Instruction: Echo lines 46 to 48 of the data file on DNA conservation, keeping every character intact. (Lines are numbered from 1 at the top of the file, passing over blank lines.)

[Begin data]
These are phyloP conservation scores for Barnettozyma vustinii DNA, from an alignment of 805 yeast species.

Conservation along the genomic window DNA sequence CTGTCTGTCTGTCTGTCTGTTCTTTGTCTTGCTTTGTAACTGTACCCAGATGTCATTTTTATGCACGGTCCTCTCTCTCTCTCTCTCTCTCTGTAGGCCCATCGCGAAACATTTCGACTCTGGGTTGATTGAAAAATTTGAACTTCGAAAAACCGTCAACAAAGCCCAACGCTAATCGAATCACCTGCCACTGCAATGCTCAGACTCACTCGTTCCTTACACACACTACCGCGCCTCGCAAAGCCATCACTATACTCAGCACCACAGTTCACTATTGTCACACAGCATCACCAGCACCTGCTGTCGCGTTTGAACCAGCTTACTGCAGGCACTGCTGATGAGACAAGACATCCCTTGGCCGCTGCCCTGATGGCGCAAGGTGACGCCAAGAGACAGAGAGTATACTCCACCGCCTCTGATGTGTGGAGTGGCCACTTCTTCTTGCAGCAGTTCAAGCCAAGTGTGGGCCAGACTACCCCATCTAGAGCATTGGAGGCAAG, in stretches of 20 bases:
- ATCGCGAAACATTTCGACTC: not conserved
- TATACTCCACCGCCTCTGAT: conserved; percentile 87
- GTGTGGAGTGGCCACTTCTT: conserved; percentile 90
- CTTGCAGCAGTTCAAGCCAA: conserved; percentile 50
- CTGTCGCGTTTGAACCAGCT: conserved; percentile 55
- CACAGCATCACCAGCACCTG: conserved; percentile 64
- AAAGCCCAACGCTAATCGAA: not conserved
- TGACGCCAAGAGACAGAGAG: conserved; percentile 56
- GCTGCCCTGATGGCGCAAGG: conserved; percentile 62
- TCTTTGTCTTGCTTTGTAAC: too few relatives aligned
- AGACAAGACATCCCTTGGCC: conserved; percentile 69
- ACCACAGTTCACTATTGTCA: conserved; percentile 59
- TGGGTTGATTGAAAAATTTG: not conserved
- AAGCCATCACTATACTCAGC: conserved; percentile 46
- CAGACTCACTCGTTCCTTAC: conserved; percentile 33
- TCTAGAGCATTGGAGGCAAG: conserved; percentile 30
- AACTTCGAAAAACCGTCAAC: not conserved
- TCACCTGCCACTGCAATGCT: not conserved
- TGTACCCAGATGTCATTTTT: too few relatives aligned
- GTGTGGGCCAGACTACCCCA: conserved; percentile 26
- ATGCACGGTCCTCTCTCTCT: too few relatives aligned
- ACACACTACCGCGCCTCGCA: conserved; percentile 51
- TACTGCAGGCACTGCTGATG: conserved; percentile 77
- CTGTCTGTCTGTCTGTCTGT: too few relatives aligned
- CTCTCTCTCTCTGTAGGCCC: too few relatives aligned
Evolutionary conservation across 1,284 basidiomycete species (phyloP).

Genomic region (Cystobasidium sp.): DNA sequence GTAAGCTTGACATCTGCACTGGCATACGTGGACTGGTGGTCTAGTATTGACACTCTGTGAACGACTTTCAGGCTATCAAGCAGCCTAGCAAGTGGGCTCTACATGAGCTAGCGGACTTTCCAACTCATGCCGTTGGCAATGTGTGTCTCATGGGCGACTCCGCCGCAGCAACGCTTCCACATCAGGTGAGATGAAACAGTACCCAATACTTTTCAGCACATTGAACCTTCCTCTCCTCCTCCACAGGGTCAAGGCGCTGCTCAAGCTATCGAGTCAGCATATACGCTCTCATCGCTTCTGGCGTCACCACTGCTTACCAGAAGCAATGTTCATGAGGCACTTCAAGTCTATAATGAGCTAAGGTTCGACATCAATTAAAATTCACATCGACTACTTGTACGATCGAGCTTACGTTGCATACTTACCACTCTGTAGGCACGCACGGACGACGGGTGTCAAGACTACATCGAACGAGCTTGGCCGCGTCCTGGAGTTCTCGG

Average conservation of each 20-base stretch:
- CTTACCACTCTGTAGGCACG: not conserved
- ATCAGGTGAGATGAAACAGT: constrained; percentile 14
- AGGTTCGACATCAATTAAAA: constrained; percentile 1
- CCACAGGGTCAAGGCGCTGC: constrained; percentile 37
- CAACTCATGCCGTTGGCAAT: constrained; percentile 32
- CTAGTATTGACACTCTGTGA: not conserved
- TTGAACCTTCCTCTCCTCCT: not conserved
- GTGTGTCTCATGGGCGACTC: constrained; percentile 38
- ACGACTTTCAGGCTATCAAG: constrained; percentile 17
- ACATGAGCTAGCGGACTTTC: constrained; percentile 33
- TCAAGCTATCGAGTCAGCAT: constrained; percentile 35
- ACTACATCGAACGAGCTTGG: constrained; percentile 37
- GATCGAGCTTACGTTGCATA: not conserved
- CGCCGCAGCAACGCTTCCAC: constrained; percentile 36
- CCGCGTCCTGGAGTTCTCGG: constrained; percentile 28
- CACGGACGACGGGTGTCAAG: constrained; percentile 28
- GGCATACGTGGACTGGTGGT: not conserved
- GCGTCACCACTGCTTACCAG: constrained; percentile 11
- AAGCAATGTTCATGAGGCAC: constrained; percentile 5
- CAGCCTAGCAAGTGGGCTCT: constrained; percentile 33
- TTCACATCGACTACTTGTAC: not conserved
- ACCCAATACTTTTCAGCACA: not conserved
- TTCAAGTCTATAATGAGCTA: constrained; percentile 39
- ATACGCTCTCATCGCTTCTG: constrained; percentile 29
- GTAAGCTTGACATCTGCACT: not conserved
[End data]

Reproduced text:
- CACGGACGACGGGTGTCAAG: constrained; percentile 28
- GGCATACGTGGACTGGTGGT: not conserved
- GCGTCACCACTGCTTACCAG: constrained; percentile 11